I missed somebody’s birthday the other day. I wanted to recognize it on my blog because I believe this person had to be one of the bravest individuals in the history of this city. His name was Tim Santoro and he was born on April 27, 1952 with a facial deformity that made him look very different than everyone else. Since I grew up during the same time he did, I saw him quite a bit as a kid, mostly in church on Sundays with his Mom. I knew he attended St. Mary’s Institute and graduated from Bishop Scully. I had not known that he went on to FMCC or that he eventually got a job doing maintenance at Auriesville Shrine.
Tim died last April at the age of 63. His online obituary and the comments and condolences his friends added to it are all I know about his personal life. The clear message was that he refused to let his appearance define himself or his relationships with others. He wanted friendships, not pity.
But what I do vividly remember about Tim was that every time I saw him in church or in a group photo of his class at school there was always a larger than normal space between him and the person standing or sitting next to him. As I read his obituary a year ago, it was that space that I found myself thinking and wondering about. I’m sure it existed at first because people felt uncomfortable being next to him but I wondered if Tim, knowing that, began creating that space himself.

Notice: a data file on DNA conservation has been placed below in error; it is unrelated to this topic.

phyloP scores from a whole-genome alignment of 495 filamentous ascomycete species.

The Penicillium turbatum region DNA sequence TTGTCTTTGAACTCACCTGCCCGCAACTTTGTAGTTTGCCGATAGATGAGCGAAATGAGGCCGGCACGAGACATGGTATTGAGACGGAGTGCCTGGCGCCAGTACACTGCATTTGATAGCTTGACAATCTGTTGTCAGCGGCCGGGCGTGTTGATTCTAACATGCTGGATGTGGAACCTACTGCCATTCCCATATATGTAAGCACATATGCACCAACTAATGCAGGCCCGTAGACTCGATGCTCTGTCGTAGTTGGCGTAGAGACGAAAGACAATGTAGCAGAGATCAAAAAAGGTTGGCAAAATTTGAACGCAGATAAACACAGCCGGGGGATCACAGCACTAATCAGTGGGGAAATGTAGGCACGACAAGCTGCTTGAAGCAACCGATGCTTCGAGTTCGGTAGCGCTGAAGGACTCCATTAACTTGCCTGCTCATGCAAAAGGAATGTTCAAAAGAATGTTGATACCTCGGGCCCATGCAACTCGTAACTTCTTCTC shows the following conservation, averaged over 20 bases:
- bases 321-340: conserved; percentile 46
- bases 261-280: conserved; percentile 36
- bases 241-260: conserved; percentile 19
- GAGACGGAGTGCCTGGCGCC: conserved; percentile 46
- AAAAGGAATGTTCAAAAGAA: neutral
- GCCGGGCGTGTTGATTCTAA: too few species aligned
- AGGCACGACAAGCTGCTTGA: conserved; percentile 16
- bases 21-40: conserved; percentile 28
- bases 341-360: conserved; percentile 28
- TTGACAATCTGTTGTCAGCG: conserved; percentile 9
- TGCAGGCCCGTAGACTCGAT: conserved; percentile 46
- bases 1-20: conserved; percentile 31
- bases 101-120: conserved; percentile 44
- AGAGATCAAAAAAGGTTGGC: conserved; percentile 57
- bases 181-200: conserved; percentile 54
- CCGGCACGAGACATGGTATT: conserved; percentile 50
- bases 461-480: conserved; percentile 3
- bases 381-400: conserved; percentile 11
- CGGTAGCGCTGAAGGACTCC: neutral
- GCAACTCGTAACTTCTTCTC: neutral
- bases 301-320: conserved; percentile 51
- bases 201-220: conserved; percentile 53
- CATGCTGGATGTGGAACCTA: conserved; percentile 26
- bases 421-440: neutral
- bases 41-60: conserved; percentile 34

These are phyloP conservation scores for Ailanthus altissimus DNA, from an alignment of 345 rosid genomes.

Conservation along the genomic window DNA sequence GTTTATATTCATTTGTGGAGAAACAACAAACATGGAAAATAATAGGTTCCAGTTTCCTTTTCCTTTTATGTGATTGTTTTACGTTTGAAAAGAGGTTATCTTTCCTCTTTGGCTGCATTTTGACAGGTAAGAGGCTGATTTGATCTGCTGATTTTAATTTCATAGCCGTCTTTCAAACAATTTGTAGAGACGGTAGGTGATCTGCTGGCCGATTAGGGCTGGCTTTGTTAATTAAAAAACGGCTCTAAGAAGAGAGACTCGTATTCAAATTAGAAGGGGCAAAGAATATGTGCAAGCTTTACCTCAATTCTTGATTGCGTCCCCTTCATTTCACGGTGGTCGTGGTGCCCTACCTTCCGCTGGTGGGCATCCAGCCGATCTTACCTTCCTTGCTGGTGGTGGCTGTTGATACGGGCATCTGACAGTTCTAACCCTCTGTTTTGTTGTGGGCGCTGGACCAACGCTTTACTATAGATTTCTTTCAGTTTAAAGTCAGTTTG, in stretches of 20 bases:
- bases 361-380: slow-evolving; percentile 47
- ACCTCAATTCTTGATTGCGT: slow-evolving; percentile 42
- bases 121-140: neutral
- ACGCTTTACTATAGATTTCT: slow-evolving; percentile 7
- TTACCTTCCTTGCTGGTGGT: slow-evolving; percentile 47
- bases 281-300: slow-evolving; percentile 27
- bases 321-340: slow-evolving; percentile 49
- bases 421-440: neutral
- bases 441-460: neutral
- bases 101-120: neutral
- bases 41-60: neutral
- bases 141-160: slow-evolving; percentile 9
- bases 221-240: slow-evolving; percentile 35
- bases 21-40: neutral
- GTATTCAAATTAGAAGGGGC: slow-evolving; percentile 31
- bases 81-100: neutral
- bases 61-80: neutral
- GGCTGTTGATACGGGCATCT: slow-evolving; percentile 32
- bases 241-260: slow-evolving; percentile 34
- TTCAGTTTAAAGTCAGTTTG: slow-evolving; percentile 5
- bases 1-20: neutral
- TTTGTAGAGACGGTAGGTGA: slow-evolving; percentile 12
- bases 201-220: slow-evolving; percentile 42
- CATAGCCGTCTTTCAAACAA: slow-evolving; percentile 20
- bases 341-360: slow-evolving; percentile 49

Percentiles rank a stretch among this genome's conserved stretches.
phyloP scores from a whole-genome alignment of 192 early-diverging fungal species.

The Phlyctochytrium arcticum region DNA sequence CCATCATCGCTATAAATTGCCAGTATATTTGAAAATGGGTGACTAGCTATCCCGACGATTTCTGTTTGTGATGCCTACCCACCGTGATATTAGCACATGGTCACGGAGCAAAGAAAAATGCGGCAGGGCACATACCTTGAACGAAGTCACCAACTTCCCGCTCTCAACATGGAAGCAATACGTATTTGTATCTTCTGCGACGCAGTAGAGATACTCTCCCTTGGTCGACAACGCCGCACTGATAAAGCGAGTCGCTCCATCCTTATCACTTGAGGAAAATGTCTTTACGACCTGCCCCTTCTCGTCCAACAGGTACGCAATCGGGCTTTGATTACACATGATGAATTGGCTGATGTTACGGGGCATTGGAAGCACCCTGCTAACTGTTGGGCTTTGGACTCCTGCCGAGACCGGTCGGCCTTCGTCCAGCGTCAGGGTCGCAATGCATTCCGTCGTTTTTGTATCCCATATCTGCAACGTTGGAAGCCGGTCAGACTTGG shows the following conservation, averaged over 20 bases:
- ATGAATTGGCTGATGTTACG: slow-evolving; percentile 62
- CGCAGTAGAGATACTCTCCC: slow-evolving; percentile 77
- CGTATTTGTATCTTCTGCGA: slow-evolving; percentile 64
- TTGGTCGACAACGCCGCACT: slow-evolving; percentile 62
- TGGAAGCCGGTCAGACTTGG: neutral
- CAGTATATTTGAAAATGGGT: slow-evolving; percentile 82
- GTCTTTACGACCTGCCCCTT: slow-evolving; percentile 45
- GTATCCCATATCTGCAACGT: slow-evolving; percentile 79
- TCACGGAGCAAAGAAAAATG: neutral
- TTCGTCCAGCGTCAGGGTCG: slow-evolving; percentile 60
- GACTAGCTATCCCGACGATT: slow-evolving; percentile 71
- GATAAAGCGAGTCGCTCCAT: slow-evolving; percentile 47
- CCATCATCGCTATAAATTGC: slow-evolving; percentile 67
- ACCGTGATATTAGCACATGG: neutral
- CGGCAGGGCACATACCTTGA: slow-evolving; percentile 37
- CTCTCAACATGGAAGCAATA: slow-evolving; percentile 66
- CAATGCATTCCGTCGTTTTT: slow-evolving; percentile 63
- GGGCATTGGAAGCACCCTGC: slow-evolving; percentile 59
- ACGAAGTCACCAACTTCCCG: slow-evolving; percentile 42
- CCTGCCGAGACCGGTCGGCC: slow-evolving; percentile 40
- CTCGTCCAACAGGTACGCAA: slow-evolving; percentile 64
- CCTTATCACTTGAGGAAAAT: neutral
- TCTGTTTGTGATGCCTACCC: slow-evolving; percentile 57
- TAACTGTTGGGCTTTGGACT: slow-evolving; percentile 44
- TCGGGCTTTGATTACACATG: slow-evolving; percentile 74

Fortunately, he was born into a family that loved him like crazy. But even still, for him, waking up each morning and walking out his front door to face a world filled with so many different kinds of attitudes had to have taken an enormous amount of courage on his part.
I remember when I was in grade school, a nun in our catechism class told us that when folks born with physical or behavioral disabilities enter heaven, God “cures” them. But the heaven I’m hoping to reach is a place where what we look like or what we can’t do matters not at all. In that heaven, the spaces between Tim and everyone else have finally disappeared.